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A Cautionary Tale By: Andrew K. Stein
BrownDailyHerald.com | Friday, October 24, 2003


Walking along Hope Street last night, I passed by an unlit colonial era house I had never noticed before. The door was open. Back in the South, where I'm from, an open door is a common invitation for a passer by to come in and visit. After hesitating for a second, I entered.

"Hello!"
I said in my most nonthreatening voice. "Anybody home?" I walked through the entrance hall to a closed door. A sliver of flickering light surrounded the door's rim. I knocked, waited and entered. An old man's voice rose from a big easy chair in the middle of the nondescript room. "I've been expecting you." The old man's chair sat across from another, empty chair. Together, the chairs formed a triangle with a roaring fire. "Sit down," he said. I sat.

"What's on your mind?" he asked.

Something
about the situation made me feel as if I were speaking with an old friend. The usual fluff talk just wasn't necessary. I'm not sure why, but a wave of comfort and familiarity came over me.

I got right
to the point, the one thing I'd been thinking about for the past hour. "Horowitz. David Horowitz. He came to talk tonight. You might have heard about it."

"Indeed. What did you think?"

"I thought
he had some really good points. From all the campus gossip about him, I was expecting some bigoted behemoth, but he was well spoken. I didn't agree with everything he said, but a lot of it was very thought provoking. I'm definitely glad I went."

"What didn't you agree with?" the old man asked.

"Horowitz
made the point that among Brown professors, there is a 30:1 ratio of Democrats to Republicans. He compared this to the 10:1 average among the 32 elite colleges he surveyed. While he admitted that voter registration records are a rough guide to a faculty's political leanings, the statistic definitely gives me pause."

"Why?"

"It seems
kind of absurd," I said to the old man. "I'm tempted to agree with Horowitz that such one sidedness isn't good for the school. I mean, take the College Republicans. I've heard they're something of a joke among College Republicans nationwide. But this isn't their fault. In order to avoid being outcasts here, they've had to move really far to the left of the national party line."

"And you're worried about the College Republicans?" he asked.

"Not
really. They're well spoken and they stand up for what they believe in. I respect that. But it makes me wonder whether the average Democratic, Green or revolutionary socialist Brown student isn't similarly out of touch."

The
old man paused, letting the silence hang. After a while, he said, "When he speaks about the need for intellectual diversity, Horowitz likes to say, 'You can't get a good education if you're only getting half the story.' If you've read any presidential biographies, you know great leaders surround themselves with people who disagree with them."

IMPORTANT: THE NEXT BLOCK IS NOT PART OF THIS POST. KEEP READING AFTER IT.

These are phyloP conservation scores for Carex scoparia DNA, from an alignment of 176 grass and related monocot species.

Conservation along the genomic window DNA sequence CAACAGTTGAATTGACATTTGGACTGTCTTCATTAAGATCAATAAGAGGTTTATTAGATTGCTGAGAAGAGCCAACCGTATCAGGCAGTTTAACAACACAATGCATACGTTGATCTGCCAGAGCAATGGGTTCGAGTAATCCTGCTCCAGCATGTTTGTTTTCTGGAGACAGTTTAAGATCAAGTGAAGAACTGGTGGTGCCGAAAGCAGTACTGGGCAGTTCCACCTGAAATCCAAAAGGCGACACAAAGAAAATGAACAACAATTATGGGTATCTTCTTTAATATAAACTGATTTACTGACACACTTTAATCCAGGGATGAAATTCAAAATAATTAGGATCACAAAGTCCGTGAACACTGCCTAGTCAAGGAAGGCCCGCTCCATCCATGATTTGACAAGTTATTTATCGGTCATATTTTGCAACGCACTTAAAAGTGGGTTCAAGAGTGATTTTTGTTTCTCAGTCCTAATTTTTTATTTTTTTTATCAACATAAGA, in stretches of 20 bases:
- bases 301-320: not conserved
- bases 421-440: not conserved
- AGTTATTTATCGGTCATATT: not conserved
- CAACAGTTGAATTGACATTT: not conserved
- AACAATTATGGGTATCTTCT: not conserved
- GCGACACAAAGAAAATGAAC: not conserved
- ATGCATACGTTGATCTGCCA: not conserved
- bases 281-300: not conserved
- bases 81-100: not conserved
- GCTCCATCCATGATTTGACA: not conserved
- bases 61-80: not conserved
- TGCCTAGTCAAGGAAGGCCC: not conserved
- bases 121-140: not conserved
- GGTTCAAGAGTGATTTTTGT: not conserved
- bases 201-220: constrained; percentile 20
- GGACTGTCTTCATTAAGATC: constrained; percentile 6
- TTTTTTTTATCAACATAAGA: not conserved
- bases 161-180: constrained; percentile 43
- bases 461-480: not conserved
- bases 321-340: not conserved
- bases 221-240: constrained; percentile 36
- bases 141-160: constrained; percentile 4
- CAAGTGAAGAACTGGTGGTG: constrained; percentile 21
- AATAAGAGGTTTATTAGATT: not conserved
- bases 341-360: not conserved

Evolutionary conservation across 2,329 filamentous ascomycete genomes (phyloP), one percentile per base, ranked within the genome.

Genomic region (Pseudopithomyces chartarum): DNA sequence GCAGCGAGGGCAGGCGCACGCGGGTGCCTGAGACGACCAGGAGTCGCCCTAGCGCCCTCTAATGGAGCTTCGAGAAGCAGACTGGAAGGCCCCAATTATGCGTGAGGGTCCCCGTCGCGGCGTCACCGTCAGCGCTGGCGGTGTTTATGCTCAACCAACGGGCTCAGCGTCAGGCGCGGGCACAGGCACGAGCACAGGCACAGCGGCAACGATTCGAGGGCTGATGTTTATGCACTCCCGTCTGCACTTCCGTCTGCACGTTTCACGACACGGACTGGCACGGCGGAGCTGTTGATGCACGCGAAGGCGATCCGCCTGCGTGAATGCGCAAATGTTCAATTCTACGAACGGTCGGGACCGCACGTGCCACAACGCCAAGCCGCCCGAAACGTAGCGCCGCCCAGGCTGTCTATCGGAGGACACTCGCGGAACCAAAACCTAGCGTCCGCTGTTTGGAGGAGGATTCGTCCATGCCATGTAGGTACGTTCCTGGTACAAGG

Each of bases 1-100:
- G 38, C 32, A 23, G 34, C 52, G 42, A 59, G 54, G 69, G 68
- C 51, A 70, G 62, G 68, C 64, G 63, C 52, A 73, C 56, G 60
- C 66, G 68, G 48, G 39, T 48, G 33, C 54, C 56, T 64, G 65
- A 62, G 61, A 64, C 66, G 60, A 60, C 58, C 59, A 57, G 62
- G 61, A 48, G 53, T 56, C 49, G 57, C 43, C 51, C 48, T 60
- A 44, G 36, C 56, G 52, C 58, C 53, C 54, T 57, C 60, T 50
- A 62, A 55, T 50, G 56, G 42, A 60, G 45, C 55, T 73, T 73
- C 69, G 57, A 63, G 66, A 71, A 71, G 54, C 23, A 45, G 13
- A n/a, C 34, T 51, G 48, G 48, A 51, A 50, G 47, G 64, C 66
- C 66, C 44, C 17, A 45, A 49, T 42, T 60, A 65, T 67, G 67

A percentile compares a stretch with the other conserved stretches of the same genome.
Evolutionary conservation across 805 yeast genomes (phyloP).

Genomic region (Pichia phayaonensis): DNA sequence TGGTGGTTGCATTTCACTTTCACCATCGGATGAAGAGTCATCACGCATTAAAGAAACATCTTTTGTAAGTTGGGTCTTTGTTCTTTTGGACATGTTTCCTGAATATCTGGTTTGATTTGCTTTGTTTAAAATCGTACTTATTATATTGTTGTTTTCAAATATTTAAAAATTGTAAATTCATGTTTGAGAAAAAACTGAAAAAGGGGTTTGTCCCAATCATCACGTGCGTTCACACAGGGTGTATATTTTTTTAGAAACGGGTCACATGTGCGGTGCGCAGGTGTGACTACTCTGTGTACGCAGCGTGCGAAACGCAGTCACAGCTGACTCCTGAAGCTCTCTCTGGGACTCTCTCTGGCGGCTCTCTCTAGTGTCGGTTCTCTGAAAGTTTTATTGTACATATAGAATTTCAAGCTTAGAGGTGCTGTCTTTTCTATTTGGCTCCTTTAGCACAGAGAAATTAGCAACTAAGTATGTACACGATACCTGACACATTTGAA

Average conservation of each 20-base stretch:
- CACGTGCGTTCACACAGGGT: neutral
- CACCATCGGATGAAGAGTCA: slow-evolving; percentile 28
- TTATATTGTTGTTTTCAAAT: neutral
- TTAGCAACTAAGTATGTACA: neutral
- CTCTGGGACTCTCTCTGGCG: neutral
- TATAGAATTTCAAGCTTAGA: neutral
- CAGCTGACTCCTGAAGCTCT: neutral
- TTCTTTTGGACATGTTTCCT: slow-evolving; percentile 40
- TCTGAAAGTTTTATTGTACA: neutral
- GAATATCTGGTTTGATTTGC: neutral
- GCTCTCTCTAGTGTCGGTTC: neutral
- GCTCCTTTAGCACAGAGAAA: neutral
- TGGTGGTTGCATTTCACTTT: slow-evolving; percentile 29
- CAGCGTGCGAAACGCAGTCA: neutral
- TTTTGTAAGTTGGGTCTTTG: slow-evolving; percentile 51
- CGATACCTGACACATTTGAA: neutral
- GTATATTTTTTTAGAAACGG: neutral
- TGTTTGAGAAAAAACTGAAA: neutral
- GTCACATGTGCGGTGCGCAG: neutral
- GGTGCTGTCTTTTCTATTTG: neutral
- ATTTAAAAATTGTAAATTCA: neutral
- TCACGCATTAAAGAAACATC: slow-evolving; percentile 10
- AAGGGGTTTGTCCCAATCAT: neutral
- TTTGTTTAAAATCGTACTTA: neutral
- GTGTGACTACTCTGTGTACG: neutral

"I
realize we don't have a lot of conservatives, but I don't see what's wrong with that," I told him. "Brown is a liberal place. We attract liberal students and faculty. I'm all for affirmative action and racial diversity, but intellectual diversity? I don't think it really matters. We're not that kind of school."

Again
the old man paused, collecting his thoughts. "So you believe in affirmative action? You believe it is legal?"

"Sure. The Supreme Court said so this summer."

"What reasoning did the Supreme Court give?"

"Oh, I
think I remember. The majority ruling asserted that quotas and point systems aren't kosher, but that a university can consider a person's race if it is trying to pursue a diversity of perspectives."

The
old man nodded. "Let me present you with a series of assumptions. Assumption #1: Would it be safe to say that if you believe in the legality of affirmative action, then you believe in a general diversity of perspectives?"

"Yeah.
I mean, that's why the Supreme Court let affirmative action remain at the University of Michigan. Racial preferences are justified in the pursuit of a 'general diversity of perspectives,' like you said."

"Moving
on to Assumption #2: If you believe in a general diversity of perspectives, then you believe in a diversity of political perspectives. Do yu accept that?"

"Yeah. That makes sense."

"We've established that Brown is lacking in intellectual diversity, right?"

"Sure."

"So,
Assumption #3: If you believe in a diversity of political perspectives, you disapprove of Brown's lack of political diversity."

"I
see what you're saying. You're saying that if I think affirmative action should be legal, then I should disapprove of Brown's dearth of political diversity."

"Or
conversely," the old man responded, "if you're not outspoken about the lack of Brown's political diversity, you don't believe affirmative action should be legal."

"That's quite a statement," I said. "Not a lot of people are going to like it."

"But
is it false? Are any of my individual assumptions incorrect? People might have different reasons for believing in affirmative action, but if you want it to be legal, then you have only one choice. If you don't accept that choice, then the Supreme Court doesn't accept your arguments, and affirmative action is down the drain."

"I never really thought about it like that."

"Exactly. If you support affirmative action, then you should be upset by the lack of diverse political perspectives at Brown. If you're not upset by this, then you're a hypocrite."

And with that, the old man fell silent.




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